So after we voted on Election Day, Petey and I took care of some errands around town.
We headed over to King’s Red and White to order a nice, big, Daisyfield ham for Easter dinner. This year I’m doing a honey glaze with a chopped peanut coating.
Regina Hicks, an institution at King’s, and I always take a few minutes to catch up. I discuss my plans for the ham, and she always tells me what she’s really liking in the meat case, and gives me some great ideas.
Regina pointed out a cut I’ve never used before.
But the funny thing is, a week ago I saw it in another supermarket and pondered buying it but didn’t. It was pork chops, but chops that had been cubed.
Just like beef cubed steak, these had been run through a machine fitted with multiple spikes that pierce the flesh, which tenderizes, and to a certain extent, flattens the meat. Because of the needling, it cooks fast, which is why another name for it is minute steak. I use cubed steak for country-fried steak with cream gravy, and country-style steak with brown onion gravy.
Regina said the pork could be used the same way, but suggested another preparation. She lightly sprinkles a seasoned salt on it, then cooks it briefly in a skillet, melts some cheese on it, and puts it on a bun with sliced tomato.
Even before I cooked it, I knew it would be good, ‘cause in all the years I’ve been shopping at King’s, Regina has never once steered me wrong.
Cubed pork chop sandwiches
2 pork chops, cubed (1/4-1/2 pound each)
1 teaspoon seasoned salt (or just salt and pepper)
1 tablespoon butter
2 very fresh Mexican Telera rolls (or another soft sandwich roll)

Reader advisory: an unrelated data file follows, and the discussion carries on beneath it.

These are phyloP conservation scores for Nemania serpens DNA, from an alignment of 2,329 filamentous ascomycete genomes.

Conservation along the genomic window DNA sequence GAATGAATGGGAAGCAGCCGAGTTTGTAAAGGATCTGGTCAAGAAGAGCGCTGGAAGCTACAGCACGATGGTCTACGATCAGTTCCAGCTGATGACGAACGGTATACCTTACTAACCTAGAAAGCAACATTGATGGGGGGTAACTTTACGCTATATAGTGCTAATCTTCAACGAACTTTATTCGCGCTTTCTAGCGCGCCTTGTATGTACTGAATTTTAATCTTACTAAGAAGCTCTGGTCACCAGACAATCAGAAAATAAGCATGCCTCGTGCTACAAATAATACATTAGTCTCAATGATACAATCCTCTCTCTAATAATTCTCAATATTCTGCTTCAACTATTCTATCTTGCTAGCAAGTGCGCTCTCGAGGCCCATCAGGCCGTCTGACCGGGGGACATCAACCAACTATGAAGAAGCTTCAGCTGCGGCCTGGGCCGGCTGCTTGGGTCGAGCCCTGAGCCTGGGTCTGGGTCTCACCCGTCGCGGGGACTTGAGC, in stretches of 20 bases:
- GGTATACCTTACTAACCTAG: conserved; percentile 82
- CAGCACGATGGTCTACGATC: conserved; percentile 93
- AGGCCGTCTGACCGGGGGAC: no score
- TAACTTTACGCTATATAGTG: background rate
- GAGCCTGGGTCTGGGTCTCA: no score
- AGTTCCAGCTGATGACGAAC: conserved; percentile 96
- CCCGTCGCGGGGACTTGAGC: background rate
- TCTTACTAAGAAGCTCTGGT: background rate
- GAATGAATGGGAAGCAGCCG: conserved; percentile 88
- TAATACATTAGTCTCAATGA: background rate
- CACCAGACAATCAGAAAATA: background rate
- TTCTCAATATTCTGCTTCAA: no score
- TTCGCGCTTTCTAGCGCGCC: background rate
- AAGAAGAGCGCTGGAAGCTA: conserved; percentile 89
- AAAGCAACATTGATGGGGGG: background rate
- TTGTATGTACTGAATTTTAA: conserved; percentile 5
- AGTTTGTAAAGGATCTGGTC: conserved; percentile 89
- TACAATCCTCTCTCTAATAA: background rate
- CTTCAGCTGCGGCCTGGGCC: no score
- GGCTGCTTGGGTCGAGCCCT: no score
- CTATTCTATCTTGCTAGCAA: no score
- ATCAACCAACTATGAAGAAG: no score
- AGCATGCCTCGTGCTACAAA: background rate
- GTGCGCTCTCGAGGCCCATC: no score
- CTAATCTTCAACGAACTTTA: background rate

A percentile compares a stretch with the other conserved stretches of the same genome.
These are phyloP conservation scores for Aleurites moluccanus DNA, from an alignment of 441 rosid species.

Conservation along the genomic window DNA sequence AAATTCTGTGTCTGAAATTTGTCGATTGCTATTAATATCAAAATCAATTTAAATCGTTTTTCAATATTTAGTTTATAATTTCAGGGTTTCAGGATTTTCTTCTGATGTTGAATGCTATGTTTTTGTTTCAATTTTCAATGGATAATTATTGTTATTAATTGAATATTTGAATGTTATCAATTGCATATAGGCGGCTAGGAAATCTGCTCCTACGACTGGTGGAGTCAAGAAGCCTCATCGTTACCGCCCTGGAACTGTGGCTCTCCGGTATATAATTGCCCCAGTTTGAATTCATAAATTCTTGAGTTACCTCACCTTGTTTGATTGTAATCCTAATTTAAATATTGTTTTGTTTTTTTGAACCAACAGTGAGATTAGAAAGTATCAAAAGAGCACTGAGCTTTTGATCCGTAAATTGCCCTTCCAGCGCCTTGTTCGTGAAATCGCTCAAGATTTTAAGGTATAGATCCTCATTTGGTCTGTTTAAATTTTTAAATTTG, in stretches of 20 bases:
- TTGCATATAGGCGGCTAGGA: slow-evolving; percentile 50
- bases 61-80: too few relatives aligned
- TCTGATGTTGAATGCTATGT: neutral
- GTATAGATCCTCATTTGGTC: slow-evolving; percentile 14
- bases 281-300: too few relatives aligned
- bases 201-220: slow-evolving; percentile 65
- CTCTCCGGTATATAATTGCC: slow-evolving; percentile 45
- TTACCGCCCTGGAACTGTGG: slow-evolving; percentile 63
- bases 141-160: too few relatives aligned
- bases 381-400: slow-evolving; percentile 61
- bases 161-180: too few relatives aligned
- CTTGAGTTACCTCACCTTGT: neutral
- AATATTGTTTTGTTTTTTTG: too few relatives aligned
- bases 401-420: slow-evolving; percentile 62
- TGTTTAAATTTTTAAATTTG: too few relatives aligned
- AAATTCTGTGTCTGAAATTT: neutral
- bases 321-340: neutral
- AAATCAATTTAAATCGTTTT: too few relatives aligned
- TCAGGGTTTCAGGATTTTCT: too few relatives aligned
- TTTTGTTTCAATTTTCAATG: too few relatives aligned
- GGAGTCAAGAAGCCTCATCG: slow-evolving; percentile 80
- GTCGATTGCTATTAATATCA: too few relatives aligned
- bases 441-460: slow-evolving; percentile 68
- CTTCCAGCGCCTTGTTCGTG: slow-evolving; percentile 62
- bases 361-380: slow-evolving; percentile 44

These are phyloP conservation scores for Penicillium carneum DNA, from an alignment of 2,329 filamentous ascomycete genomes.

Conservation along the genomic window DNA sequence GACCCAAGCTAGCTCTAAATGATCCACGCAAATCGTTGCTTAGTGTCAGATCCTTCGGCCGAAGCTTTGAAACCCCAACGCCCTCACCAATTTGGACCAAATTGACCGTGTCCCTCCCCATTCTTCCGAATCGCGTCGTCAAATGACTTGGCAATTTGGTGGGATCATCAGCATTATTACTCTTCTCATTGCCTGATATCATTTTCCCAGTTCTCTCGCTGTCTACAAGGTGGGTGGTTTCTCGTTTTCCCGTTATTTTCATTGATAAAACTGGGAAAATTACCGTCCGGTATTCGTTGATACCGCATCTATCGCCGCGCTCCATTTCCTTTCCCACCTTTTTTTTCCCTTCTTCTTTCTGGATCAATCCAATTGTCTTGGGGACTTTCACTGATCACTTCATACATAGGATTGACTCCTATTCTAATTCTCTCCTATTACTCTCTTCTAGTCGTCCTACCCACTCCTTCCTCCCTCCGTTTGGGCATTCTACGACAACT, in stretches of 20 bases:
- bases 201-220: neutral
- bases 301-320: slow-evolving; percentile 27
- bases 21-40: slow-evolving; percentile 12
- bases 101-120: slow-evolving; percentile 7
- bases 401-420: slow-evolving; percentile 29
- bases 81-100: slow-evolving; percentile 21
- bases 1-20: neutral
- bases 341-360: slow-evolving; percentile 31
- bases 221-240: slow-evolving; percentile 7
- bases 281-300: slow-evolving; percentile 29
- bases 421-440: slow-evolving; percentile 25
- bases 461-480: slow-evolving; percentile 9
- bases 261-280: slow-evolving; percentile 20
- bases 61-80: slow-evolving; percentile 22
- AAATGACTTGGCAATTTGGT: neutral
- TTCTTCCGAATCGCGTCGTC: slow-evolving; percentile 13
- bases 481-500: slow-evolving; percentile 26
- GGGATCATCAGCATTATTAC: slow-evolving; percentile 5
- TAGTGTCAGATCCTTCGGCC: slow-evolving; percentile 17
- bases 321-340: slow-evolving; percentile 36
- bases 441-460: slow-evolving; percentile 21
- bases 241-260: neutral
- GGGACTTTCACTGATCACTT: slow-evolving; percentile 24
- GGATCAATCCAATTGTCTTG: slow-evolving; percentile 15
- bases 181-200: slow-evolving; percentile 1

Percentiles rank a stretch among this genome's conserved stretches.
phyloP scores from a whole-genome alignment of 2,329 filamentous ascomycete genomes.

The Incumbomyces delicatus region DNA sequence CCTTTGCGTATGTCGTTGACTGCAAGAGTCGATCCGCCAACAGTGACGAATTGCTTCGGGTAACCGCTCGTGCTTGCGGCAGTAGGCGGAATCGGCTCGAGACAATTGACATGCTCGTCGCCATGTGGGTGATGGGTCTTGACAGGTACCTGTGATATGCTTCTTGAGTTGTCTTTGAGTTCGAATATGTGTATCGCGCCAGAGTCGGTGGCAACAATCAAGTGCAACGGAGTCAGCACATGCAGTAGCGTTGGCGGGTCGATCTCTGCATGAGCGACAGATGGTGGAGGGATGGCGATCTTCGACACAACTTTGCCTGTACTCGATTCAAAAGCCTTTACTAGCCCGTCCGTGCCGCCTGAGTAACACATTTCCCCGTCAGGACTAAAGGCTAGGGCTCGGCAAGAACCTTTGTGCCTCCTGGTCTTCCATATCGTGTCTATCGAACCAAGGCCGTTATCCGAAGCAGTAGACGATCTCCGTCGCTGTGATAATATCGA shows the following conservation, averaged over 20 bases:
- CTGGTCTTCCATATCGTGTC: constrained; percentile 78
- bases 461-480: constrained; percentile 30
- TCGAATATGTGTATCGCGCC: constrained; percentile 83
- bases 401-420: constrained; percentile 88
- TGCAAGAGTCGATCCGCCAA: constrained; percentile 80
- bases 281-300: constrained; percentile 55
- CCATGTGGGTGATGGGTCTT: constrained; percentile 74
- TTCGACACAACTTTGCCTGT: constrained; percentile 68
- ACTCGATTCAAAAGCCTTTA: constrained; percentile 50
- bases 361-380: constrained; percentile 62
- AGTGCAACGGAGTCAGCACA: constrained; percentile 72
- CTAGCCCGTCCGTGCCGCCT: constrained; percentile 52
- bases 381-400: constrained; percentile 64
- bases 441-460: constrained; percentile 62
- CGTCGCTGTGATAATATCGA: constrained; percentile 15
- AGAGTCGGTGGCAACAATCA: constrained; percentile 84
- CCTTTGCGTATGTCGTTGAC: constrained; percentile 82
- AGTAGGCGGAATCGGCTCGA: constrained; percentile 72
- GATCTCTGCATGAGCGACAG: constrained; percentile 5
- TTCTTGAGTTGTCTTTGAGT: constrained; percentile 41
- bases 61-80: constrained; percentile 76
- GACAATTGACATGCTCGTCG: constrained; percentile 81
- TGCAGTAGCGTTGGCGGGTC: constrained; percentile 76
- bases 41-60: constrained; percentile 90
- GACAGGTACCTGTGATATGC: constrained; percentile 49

Shaved red onion
Preheat a cast iron skillet on medium for 5 minutes. Pat meat dry with a paper towel and season both sides. When good and hot put butter in pan and let melt. Lay in chops and cook on each side for about 90 seconds. Remove and let sit for 3 minutes.
Split rolls in half and spread Dijon on one side, and mayo on the other. Cover the bottom slice with lettuce. Place on pork and cover with shaved onion to taste.
Serve with cole slaw and chips or fruit.
After we left King’s, we went down Roxboro make a stop at the CVS. But on the way, I saw the TROSA thrift shop at 3500 N Roxboro St, where the Walmart used to be. I asked Petey to pull in.
Recently I’ve begun visiting the Durham Rescue Mission thrift shop on highway 70. I’ve been collecting cute little Corning Ware baking dishes, and they usually have them. And they have a huge selection of books for almost nothing. Also, I’ve been helping The Kid set up housekeeping and had found a Frugal Gourmet brass pepper mill for less than $10, and my very best find; a like-new bread box that Williams Sonoma sells for $120. I paid just SEVEN DOLLARS.
At TROSA I found some more books and a couple of Corning baking dishes. But both stores are treasure troves of furniture, housewares, appliances, and more. And by shopping there you’re helping out really worthy organizations. It’s also fun, like a scavenger hunt. You never, ever know what you’ll find.
Our next and last stop was the main library at 300 N Roxboro to pick up the new Christopher Buckley that I’d reserved.
Up in the reference department, in an old wooden card catalog cabinet is one of the library’s newest, coolest additions. They have started a seed collection. They have close to 100 different plants; veggies, herbs and flowers. I got enough for a full herb garden: two types of parsley, three kinds of basil, thyme, chives, and dill, plus five different flowers.
These are all free; they just ask that if you are able to harvest seeds, bring them in to share.
I know I’m beginning to sound like a broken record, but I am so grateful for this amazing town of ours.
Next week I promise; we’ll leave the city limits.
Thanks for your time.